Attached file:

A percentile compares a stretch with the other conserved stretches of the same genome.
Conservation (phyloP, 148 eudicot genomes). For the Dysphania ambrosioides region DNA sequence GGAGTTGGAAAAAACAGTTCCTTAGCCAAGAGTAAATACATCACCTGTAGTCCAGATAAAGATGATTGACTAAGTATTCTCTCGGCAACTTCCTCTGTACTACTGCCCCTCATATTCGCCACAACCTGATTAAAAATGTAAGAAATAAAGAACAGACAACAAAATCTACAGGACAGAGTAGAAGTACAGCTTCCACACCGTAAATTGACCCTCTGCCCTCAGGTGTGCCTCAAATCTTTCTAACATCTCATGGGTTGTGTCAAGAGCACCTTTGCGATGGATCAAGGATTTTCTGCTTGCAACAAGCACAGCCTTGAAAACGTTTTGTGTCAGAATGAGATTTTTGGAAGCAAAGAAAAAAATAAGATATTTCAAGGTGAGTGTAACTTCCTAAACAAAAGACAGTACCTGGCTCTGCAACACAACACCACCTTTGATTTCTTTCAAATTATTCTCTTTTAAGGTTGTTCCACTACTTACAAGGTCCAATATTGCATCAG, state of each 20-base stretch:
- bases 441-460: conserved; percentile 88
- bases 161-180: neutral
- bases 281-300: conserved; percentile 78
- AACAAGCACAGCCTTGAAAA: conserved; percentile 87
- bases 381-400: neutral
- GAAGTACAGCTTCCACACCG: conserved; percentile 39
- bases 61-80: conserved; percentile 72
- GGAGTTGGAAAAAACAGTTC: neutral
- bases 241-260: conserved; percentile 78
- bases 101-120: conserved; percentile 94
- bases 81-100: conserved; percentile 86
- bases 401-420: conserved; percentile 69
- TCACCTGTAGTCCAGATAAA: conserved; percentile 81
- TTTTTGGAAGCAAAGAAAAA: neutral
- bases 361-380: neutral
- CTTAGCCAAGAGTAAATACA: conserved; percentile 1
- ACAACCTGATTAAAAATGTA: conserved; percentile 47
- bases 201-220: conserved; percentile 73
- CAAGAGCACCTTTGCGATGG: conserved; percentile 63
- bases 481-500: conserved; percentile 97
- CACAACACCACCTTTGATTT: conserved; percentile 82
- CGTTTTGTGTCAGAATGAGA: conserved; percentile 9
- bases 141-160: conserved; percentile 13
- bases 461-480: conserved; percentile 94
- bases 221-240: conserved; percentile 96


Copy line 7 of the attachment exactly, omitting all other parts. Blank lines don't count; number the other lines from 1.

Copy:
- bases 381-400: neutral